INDEPENDENT NEWS

Labour sets terms for economic debate

Published: Wed 21 Jul 1999 01:14 PM
"Labour has defined the basic terms of the election debate about the economy," Labour finance spokesperson Michael Cullen said today.
Dr Cullen made the comment in a speech to a business luncheon hosted by Beattie and Rickman in Hamilton. He was referring to the National Party's death bed conversion to a more hands-on approach for the government in economic management.
"The leadership role is crucial. The small economies that have recently been most successful in the transformation to a knowledge-based economy - Singapore, Finland and Ireland - are all characterised by a structured and active leadership role by government.
"Ask them if they believe in picking winners and they would answer: What else would you do - pick losers?
"Labour has consistently argued that the economic restructuring begun in the 1980s was at best a partial answer to New Zealand's structural deficiencies and that there was a need to switch to a different agenda: one which is about adding value.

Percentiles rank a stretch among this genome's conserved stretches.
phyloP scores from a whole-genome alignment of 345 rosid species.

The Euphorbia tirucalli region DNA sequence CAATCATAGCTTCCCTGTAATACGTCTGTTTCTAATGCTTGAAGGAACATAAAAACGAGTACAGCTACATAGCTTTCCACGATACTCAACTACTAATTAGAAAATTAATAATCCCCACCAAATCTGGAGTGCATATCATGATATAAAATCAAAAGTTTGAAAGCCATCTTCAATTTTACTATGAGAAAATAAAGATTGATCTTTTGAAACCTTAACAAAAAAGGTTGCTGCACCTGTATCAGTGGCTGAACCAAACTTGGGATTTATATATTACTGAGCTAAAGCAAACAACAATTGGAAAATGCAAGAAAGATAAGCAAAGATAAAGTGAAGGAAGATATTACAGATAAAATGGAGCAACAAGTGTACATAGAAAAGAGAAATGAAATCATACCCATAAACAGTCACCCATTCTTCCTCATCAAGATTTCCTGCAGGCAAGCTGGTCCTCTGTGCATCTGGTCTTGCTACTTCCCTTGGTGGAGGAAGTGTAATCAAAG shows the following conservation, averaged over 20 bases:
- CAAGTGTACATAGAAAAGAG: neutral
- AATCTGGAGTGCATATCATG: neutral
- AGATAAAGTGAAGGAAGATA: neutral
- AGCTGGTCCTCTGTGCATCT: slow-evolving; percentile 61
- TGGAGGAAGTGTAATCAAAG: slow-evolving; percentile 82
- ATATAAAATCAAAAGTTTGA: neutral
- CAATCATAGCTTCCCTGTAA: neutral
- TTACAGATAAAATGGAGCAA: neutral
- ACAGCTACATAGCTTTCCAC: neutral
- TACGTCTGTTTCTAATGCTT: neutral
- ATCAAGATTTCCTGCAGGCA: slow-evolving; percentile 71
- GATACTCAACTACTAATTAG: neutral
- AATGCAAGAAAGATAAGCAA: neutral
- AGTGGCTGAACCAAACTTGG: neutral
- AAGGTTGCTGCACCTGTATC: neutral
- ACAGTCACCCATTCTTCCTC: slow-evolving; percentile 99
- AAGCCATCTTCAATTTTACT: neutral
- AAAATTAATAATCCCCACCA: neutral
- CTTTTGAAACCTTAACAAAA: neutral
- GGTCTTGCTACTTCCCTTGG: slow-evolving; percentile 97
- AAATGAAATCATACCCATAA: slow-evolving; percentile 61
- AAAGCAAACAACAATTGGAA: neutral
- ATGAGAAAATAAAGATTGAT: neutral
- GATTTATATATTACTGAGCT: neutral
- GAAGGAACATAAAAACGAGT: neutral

"National kept denying this but has now suddenly switched to accepting it. However it seems unable to recognise the kind of policies that are implied by the need to engage in a knowledge economy project. It also fails to recognise the nature of the on-going structural problems which are either causes and/or effects of our failure to engage in that project in a sufficiently focused, organised and committed fashion.
"Instead we are supposed to be convinced that prattling on about winners and offering a tax cut of less than $5 a week to nearly 80 percent of taxpayers will somehow substitute for the sense of urgency and purpose we need about ensuring that New Zealand rejoins the leading bunch of economies in the world
"New Zealand is not going to improve its economic performance by more hamfisted, incompetently implemented, ideologically driven restructuring. The 1990s are littered with the debris of such efforts from health restructuring to roading reform.
"What is needed now is a partnership approach based on the achievement of excellence, dynamic and well-focused skills development, the promotion of technological change, infrastructure development and support for the leading sectors of the new economy," Dr Cullen said.

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